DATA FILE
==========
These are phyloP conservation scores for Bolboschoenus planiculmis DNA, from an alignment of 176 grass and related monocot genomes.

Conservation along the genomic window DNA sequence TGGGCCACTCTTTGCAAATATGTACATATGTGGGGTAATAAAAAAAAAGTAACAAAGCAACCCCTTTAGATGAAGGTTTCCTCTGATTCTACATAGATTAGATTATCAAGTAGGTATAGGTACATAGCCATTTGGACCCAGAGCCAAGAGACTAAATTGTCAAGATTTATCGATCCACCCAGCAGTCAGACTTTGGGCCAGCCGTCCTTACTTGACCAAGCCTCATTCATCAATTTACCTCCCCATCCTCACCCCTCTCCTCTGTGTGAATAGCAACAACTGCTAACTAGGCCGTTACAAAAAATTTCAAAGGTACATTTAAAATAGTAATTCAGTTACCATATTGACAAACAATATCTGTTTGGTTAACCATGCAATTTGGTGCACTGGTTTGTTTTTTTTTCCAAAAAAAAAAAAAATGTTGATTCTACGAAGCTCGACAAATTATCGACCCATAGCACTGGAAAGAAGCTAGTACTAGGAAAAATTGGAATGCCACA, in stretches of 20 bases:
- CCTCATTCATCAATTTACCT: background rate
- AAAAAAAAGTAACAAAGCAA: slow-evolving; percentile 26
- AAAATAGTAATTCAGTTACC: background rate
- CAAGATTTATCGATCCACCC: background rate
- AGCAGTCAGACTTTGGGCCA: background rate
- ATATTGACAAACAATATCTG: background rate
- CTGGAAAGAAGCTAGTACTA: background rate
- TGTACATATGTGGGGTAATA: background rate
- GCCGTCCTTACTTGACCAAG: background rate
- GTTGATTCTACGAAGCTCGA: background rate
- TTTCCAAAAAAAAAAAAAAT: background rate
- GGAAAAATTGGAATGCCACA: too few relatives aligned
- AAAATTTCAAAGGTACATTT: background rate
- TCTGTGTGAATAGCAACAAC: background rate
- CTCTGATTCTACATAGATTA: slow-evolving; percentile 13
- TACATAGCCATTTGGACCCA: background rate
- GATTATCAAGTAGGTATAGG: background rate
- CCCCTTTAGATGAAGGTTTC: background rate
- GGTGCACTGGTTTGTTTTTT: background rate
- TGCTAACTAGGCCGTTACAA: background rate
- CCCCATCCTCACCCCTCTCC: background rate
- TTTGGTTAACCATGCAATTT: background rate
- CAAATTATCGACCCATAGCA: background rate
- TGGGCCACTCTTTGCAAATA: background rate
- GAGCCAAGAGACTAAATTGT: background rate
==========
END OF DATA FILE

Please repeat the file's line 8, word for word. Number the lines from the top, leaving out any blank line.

- ATATTGACAAACAATATCTG: background rate